While it may be too early to count victories in this coronavirus pandemic, Vietnam has probably moved further than its South-east Asian neighbours along this front.
On Thursday (April 16), as a two-week long nationwide lockdown lapsed, Hanoi extended stringent restrictions on only 12 "high-risk" cities and provinces out of 63. Another 16 medium-risk localities had more leeway in opening stores in non-essential goods and services.
The country's total cases of infection: 268.
Governments in neighbouring countries have been busy enforcing movement restrictions or expanding them. Myanmar lengthened its facility quarantine period for returnees from 14 days to 21. Laos extended its nationwide lockdown by two weeks to May 3. Indonesia enlarged the scope of the Jakarta lockdown to include nearby cities.
Vietnam's cautious reinstatement of commercial life will be instructive as governments elsewhere have been forced to weigh the health threat posed by Covid-19 against the economic pain of containing the virus via lockdowns.
Analysts largely agree that Vietnam, with one of the lowest per capita gross domestic products within Asean, has punched above its weight in terms of its response to the pandemic.
"Authorities have exceeded expectations on that front and were quick to close borders and restrict movement in areas of the country where clusters of cases were developing," says Eurasia Group analyst Peter Mumford.
Results of a 12-country opinion poll by Ipsos Business Consulting showed that "Vietnam people have a general positive sentiment towards Vietnam state measures", its country head, Mr Phong Quach, told The Straits Times.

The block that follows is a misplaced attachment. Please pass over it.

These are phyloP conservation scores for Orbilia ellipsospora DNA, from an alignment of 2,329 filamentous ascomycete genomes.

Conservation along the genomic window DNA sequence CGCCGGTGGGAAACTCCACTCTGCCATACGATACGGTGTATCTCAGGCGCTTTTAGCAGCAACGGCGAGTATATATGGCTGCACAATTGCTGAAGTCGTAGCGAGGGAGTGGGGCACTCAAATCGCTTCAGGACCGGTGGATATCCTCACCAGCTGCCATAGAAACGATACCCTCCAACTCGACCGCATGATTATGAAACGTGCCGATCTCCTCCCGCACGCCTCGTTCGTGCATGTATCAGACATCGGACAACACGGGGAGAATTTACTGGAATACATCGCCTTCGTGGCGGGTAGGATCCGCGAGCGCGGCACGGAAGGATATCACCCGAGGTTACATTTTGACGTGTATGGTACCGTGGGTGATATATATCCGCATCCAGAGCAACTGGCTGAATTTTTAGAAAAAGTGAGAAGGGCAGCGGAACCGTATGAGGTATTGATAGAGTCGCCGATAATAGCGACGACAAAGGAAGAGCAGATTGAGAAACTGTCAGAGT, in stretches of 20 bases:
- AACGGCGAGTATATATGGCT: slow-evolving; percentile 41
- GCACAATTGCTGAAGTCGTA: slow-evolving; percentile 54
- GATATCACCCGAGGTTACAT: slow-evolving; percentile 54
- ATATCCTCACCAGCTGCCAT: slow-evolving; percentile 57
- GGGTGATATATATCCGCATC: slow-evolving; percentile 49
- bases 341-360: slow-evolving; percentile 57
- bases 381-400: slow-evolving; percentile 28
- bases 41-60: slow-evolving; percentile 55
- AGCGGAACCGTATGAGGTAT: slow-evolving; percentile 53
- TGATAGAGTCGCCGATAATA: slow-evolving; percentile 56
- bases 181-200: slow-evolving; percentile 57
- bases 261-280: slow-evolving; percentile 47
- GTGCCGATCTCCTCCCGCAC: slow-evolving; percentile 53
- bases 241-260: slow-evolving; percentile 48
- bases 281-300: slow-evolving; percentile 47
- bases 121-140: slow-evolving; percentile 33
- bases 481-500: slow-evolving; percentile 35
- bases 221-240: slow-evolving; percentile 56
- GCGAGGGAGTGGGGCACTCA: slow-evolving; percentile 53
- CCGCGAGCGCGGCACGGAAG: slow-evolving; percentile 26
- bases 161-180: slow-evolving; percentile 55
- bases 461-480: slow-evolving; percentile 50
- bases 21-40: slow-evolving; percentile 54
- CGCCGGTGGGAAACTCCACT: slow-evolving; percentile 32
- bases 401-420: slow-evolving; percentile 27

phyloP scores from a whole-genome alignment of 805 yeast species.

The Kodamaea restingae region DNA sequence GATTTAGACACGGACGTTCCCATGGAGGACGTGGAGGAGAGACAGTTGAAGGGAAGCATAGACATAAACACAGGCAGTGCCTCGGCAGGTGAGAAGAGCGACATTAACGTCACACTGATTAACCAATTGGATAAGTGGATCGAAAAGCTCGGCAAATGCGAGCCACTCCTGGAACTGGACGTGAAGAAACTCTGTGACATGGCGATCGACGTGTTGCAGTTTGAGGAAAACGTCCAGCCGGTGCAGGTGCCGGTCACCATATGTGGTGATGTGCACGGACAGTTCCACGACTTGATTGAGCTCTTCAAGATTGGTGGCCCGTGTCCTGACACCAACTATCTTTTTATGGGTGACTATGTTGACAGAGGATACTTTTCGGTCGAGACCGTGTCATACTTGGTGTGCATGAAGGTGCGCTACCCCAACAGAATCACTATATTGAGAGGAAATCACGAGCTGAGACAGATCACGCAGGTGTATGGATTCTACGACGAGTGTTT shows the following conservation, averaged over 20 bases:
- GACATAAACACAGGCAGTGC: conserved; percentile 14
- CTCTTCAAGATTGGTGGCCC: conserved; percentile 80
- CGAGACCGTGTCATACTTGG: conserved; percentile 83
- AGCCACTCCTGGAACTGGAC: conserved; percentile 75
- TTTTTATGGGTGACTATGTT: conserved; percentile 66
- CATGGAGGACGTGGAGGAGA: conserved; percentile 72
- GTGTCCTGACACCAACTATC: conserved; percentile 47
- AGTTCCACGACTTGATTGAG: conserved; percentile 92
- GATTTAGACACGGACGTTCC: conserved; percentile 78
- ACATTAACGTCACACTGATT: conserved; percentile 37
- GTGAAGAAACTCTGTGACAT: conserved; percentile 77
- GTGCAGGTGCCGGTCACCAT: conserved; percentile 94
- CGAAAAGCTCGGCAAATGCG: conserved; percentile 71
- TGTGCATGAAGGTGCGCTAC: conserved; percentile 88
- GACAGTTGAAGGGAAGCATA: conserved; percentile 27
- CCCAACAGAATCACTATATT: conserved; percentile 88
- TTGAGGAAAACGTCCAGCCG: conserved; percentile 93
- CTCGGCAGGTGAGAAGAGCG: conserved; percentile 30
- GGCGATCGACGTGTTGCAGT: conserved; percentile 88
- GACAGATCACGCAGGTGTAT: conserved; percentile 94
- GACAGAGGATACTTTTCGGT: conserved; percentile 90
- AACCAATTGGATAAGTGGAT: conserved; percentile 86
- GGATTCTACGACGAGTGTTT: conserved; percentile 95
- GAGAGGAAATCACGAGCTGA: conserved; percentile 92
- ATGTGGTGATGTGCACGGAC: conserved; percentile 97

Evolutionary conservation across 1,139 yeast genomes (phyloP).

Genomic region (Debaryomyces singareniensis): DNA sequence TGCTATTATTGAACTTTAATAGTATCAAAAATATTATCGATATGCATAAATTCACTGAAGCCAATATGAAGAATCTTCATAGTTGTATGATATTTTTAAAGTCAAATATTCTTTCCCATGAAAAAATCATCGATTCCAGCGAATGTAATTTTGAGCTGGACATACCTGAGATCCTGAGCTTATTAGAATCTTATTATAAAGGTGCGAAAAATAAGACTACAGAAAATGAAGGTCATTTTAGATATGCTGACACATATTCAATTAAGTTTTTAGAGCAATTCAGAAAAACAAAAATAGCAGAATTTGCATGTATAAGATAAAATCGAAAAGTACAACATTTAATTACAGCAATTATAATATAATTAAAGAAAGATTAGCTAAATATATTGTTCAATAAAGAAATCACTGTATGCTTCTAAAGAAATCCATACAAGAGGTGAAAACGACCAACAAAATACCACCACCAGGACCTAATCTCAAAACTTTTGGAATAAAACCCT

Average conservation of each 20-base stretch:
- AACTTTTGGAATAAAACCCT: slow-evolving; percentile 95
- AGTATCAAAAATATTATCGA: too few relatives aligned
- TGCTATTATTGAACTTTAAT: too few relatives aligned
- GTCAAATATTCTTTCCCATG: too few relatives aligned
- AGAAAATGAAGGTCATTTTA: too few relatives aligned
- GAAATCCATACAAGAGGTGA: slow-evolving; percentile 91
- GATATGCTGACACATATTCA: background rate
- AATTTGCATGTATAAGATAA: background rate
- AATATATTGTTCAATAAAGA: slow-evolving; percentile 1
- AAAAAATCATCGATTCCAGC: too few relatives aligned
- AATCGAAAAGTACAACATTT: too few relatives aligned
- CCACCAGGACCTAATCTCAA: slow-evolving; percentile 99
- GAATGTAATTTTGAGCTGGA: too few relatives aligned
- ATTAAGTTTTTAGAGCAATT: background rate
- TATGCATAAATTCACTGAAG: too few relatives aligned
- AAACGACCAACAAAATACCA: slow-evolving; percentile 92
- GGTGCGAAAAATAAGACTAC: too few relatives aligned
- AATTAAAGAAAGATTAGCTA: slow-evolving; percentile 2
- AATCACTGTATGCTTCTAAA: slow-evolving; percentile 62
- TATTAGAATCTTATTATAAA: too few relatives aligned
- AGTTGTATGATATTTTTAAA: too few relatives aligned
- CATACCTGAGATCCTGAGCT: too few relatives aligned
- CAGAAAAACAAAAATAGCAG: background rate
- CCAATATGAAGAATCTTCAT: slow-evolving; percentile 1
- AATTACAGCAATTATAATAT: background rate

In its March 12-14 survey, well over 80 per cent of Vietnamese respondents expected things to return to normal by June, making them more optimistic than respondents in the United States, Italy, France, Russia, Japan and India.
Yet the survey also reflected growing anxiety about the financial fallout. Vietnam tied with China in having the largest proportion who felt that the coronavirus would have a financial impact on them and their family. Some 64 per cent felt that the virus posed a "high" or "very high" threat to their job and business.
Millions of jobs are at stake in Vietnam, one of the world's largest garment exporters, as fashion firms in Western markets cancel orders or hold up shipments of completed goods.
Unlike Thailand, which is giving out a 5,000 baht monthly support for those who lost their jobs, and Singapore, which has various financial reliefs including a one-off $600 handout to every adult to tide over this period, Vietnam has considerably less fiscal means to extend long-term bailouts because it consistently runs up budget deficits, say economists.
Earlier this month, Prime Minister Nguyen Xuan Phuc approved a relatively modest 62 trillion dong (S$3.7 billion) bailout package that would, among other things, give employees who had their work contracts suspended 1.8 million dong a month, for up to three months.
But economists say the size of its informal economy - estimated at 30 per cent of its GDP - also makes it difficult for aid to reach the hardest hit. Workers in this category include street vendors and waiters in small restaurants.
"The government's policy cannot reach these people, because they do not belong to any target group specified," said Dr Pham The Anh, who heads the macroeconomics unit at the National Economics University in Hanoi.
"They do not have labour contracts and are not classified as people losing their jobs. They do not belong even to what are classified as 'poor' households."
The Vietnam government, "quite sensitive to the criticism from the public", faces a dilemma, says Dr Nguyen Duc Thanh, founder and chief adviser of the Viet Nam Institute for Economic and Policy Research.
With its daily increase in new infections steadily kept low, Hanoi is in relatively uncharted territory. It needs to keep the public optimistic enough to shoulder the temporary financial pain, while relaxing lockdown measures to restore livelihoods and stave off a sudden surge of cases that would reignite public concern, says Dr Thanh.
"The situation needs to be handled very skilfully, given the finances of this government is very limited," says Dr Thanh. "So far it has done quite well, but… nobody knows how long this will go on."